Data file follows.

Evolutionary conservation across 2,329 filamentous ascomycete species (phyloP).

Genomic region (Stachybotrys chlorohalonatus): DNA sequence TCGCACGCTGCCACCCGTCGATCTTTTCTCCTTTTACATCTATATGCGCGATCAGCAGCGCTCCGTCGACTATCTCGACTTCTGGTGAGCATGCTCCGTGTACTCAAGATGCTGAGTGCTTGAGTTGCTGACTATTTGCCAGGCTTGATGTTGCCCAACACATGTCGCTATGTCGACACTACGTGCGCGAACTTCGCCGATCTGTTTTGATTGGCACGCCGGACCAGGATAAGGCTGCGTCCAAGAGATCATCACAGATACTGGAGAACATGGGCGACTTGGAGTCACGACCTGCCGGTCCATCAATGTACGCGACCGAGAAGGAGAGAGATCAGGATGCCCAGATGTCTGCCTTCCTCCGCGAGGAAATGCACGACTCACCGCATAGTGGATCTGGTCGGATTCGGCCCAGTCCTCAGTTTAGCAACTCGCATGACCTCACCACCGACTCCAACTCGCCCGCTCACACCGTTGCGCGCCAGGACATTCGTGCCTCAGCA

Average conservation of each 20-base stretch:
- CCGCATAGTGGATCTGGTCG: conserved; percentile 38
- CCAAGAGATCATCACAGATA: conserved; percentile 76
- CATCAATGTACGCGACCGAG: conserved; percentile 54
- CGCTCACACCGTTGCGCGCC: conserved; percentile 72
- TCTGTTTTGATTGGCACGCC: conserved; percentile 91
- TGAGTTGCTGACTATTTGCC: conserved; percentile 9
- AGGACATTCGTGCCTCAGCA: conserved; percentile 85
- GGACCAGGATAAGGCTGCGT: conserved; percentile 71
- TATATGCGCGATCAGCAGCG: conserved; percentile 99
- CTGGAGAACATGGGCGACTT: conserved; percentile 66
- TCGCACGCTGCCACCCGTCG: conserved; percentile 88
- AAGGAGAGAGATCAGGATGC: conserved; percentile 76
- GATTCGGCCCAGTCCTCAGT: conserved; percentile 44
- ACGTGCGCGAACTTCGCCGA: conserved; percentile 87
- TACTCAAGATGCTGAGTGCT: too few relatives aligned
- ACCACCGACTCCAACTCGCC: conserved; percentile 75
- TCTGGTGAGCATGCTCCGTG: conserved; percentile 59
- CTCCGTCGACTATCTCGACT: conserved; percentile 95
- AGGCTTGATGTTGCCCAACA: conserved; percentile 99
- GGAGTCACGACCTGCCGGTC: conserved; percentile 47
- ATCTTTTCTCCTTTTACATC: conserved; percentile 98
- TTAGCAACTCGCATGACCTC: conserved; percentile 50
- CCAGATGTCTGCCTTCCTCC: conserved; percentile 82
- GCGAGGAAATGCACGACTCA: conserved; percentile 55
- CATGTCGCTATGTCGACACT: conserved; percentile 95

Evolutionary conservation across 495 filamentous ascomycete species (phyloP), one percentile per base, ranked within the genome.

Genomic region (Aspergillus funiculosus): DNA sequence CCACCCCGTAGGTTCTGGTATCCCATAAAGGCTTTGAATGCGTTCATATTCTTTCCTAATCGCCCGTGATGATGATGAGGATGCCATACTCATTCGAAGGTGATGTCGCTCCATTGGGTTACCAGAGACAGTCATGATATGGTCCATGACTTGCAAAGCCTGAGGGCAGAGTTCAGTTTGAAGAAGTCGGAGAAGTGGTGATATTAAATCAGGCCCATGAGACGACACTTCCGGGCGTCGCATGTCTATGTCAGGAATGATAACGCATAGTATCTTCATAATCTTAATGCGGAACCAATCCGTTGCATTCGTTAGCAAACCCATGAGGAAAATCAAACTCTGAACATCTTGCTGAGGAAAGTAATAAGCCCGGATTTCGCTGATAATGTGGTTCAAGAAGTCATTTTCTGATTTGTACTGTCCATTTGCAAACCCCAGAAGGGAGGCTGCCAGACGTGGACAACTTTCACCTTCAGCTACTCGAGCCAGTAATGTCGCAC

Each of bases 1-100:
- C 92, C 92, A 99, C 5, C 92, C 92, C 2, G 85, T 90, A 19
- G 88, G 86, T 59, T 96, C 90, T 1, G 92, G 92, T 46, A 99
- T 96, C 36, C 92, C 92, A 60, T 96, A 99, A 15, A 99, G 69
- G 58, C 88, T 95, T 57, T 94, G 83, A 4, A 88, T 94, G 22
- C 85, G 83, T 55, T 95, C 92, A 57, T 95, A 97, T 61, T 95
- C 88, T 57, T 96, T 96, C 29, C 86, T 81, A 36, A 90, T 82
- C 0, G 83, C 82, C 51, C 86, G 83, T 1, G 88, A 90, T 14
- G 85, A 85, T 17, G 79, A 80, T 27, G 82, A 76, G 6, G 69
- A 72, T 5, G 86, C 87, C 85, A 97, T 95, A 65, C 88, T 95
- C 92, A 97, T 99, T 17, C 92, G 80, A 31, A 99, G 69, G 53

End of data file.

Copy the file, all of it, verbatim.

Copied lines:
Evolutionary conservation across 2,329 filamentous ascomycete species (phyloP).

Genomic region (Stachybotrys chlorohalonatus): DNA sequence TCGCACGCTGCCACCCGTCGATCTTTTCTCCTTTTACATCTATATGCGCGATCAGCAGCGCTCCGTCGACTATCTCGACTTCTGGTGAGCATGCTCCGTGTACTCAAGATGCTGAGTGCTTGAGTTGCTGACTATTTGCCAGGCTTGATGTTGCCCAACACATGTCGCTATGTCGACACTACGTGCGCGAACTTCGCCGATCTGTTTTGATTGGCACGCCGGACCAGGATAAGGCTGCGTCCAAGAGATCATCACAGATACTGGAGAACATGGGCGACTTGGAGTCACGACCTGCCGGTCCATCAATGTACGCGACCGAGAAGGAGAGAGATCAGGATGCCCAGATGTCTGCCTTCCTCCGCGAGGAAATGCACGACTCACCGCATAGTGGATCTGGTCGGATTCGGCCCAGTCCTCAGTTTAGCAACTCGCATGACCTCACCACCGACTCCAACTCGCCCGCTCACACCGTTGCGCGCCAGGACATTCGTGCCTCAGCA

Average conservation of each 20-base stretch:
- CCGCATAGTGGATCTGGTCG: conserved; percentile 38
- CCAAGAGATCATCACAGATA: conserved; percentile 76
- CATCAATGTACGCGACCGAG: conserved; percentile 54
- CGCTCACACCGTTGCGCGCC: conserved; percentile 72
- TCTGTTTTGATTGGCACGCC: conserved; percentile 91
- TGAGTTGCTGACTATTTGCC: conserved; percentile 9
- AGGACATTCGTGCCTCAGCA: conserved; percentile 85
- GGACCAGGATAAGGCTGCGT: conserved; percentile 71
- TATATGCGCGATCAGCAGCG: conserved; percentile 99
- CTGGAGAACATGGGCGACTT: conserved; percentile 66
- TCGCACGCTGCCACCCGTCG: conserved; percentile 88
- AAGGAGAGAGATCAGGATGC: conserved; percentile 76
- GATTCGGCCCAGTCCTCAGT: conserved; percentile 44
- ACGTGCGCGAACTTCGCCGA: conserved; percentile 87
- TACTCAAGATGCTGAGTGCT: too few relatives aligned
- ACCACCGACTCCAACTCGCC: conserved; percentile 75
- TCTGGTGAGCATGCTCCGTG: conserved; percentile 59
- CTCCGTCGACTATCTCGACT: conserved; percentile 95
- AGGCTTGATGTTGCCCAACA: conserved; percentile 99
- GGAGTCACGACCTGCCGGTC: conserved; percentile 47
- ATCTTTTCTCCTTTTACATC: conserved; percentile 98
- TTAGCAACTCGCATGACCTC: conserved; percentile 50
- CCAGATGTCTGCCTTCCTCC: conserved; percentile 82
- GCGAGGAAATGCACGACTCA: conserved; percentile 55
- CATGTCGCTATGTCGACACT: conserved; percentile 95

Evolutionary conservation across 495 filamentous ascomycete species (phyloP), one percentile per base, ranked within the genome.

Genomic region (Aspergillus funiculosus): DNA sequence CCACCCCGTAGGTTCTGGTATCCCATAAAGGCTTTGAATGCGTTCATATTCTTTCCTAATCGCCCGTGATGATGATGAGGATGCCATACTCATTCGAAGGTGATGTCGCTCCATTGGGTTACCAGAGACAGTCATGATATGGTCCATGACTTGCAAAGCCTGAGGGCAGAGTTCAGTTTGAAGAAGTCGGAGAAGTGGTGATATTAAATCAGGCCCATGAGACGACACTTCCGGGCGTCGCATGTCTATGTCAGGAATGATAACGCATAGTATCTTCATAATCTTAATGCGGAACCAATCCGTTGCATTCGTTAGCAAACCCATGAGGAAAATCAAACTCTGAACATCTTGCTGAGGAAAGTAATAAGCCCGGATTTCGCTGATAATGTGGTTCAAGAAGTCATTTTCTGATTTGTACTGTCCATTTGCAAACCCCAGAAGGGAGGCTGCCAGACGTGGACAACTTTCACCTTCAGCTACTCGAGCCAGTAATGTCGCAC

Each of bases 1-100:
- C 92, C 92, A 99, C 5, C 92, C 92, C 2, G 85, T 90, A 19
- G 88, G 86, T 59, T 96, C 90, T 1, G 92, G 92, T 46, A 99
- T 96, C 36, C 92, C 92, A 60, T 96, A 99, A 15, A 99, G 69
- G 58, C 88, T 95, T 57, T 94, G 83, A 4, A 88, T 94, G 22
- C 85, G 83, T 55, T 95, C 92, A 57, T 95, A 97, T 61, T 95
- C 88, T 57, T 96, T 96, C 29, C 86, T 81, A 36, A 90, T 82
- C 0, G 83, C 82, C 51, C 86, G 83, T 1, G 88, A 90, T 14
- G 85, A 85, T 17, G 79, A 80, T 27, G 82, A 76, G 6, G 69
- A 72, T 5, G 86, C 87, C 85, A 97, T 95, A 65, C 88, T 95
- C 92, A 97, T 99, T 17, C 92, G 80, A 31, A 99, G 69, G 53